Initial guidance on use of monoclonal antibody therapy for treatment of coronavirus disease 2019 in children and adolescents

Joshua Wolf, Mark J. Abzug, Rachel L. Wattier, Paul K. Sue, Surabhi B. Vora, Philip Zachariah, Daniel E. Dulek, Alpana Waghmare, Rosemary Olivero, Kevin J. Downes, Scott H. James, Swetha G. Pinninti, April Yarbrough, Margaret L. Aldrich, Christine E. Macbrayne, Vijaya L. Soma, Steven P. Grapentine, Carlos R. Oliveira, Molly Hayes, David W. KimberlinSarah B. Jones, Laura L. Bio, Theodore H. Morton, Jane S. Hankins, Gabriela M. Maron, Kathryn Timberlake, Jennifer L. Young, Rachel C. Orscheln, Hayden T. Schwenk, David L. Goldman, Helen E. Groves, W. Charles Huskins, Nipunie S. Rajapakse, Gabriella S. Lamb, Alison C. Tribble, Elizabeth C. Lloyd, Adam L. Hersh, Emily A. Thorell, Adam J. Ratner, Kathleen Chiotos, Mari M. Nakamura

Research output: Contribution to journalArticlepeer-review

Abstract

Background: In November 2020, the US Food and Drug Administration (FDA) provided Emergency Use Authorizations (EUA) for 2 novel virus-neutralizing monoclonal antibody therapies, bamlanivimab and REGN-COV2 (casirivimab plus imdevimab), for the treatment of mild to moderate coronavirus disease 2019 (COVID-19) in adolescents and adults in specified high-risk groups. This has challenged clinicians to determine the best approach to use of these products. Methods: A panel of experts in pediatric infectious diseases, pediatric infectious diseases pharmacy, pediatric intensive care medicine, and pediatric hematology from 29 geographically diverse North American institutions was convened. Through a series of teleconferences and web-based surveys, a guidance statement was developed and refined based on review of the best available evidence and expert opinion. Results: The course of COVID-19 in children and adolescents is typically mild and there is no high-quality evidence supporting any high-risk groups. There is no evidence for safety and efficacy of monoclonal antibody therapy for treatment of COVID-19 in children or adolescents, limited evidence of modest benefit in adults, and evidence for potential harm associated with infusion reactions or anaphylaxis. Conclusions: Based on evidence available as of December 20, 2020, the panel suggests against routine administration of monoclonal antibody therapy (bamlanivimab, or casirivimab and imdevimab), for treatment of COVID-19 in children or adolescents, including those designated by the FDA as at high risk of progression to hospitalization or severe disease. Clinicians and health systems choosing to use these agents on an individualized basis should consider risk factors supported by pediatric-specific evidence and ensure the implementation of a system for safe and timely administration that does not exacerbate existing healthcare disparities.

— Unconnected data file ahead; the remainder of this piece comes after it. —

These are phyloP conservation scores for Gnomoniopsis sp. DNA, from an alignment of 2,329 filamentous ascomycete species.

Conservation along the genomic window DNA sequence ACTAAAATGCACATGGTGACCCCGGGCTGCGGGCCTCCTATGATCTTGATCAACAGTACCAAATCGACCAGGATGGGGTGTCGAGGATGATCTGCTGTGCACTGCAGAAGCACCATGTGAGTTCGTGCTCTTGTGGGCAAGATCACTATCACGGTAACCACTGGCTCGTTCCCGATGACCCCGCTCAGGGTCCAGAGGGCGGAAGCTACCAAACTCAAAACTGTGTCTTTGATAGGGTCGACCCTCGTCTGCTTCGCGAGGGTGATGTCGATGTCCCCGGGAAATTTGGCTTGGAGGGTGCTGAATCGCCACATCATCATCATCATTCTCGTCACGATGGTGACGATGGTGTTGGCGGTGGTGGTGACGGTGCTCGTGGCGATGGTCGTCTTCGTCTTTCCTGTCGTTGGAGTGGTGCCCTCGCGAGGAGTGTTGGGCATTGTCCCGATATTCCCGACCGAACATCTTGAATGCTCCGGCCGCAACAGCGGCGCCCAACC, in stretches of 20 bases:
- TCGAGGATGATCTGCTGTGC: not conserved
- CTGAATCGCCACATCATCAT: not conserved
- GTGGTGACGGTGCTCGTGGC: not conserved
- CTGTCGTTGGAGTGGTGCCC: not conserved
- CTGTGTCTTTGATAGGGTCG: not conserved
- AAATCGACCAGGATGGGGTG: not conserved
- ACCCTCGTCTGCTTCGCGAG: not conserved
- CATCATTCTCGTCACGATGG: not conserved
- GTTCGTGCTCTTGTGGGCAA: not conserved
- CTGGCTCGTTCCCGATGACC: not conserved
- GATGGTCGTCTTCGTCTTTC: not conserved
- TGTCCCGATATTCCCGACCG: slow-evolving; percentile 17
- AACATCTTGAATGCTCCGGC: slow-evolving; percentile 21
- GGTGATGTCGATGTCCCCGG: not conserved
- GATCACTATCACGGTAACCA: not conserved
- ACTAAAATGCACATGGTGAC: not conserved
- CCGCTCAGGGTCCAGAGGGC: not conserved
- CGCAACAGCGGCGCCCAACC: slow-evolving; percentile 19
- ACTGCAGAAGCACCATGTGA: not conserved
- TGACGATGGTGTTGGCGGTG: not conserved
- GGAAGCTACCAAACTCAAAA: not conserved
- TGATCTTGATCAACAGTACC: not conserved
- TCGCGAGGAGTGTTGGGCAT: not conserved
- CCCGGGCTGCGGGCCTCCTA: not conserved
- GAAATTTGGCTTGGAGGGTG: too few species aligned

Original languageEnglish (US)
Pages (from-to)629-634
Number of pages6
JournalJournal of the Pediatric Infectious Diseases Society
Volume10
Issue number5
DOIs
StatePublished - May 1 2021

Keywords

  • COVID-19
  • bamlanivimab
  • casirivimab
  • imdevimab
  • pediatric

ASJC Scopus subject areas

  • Medicine(all)

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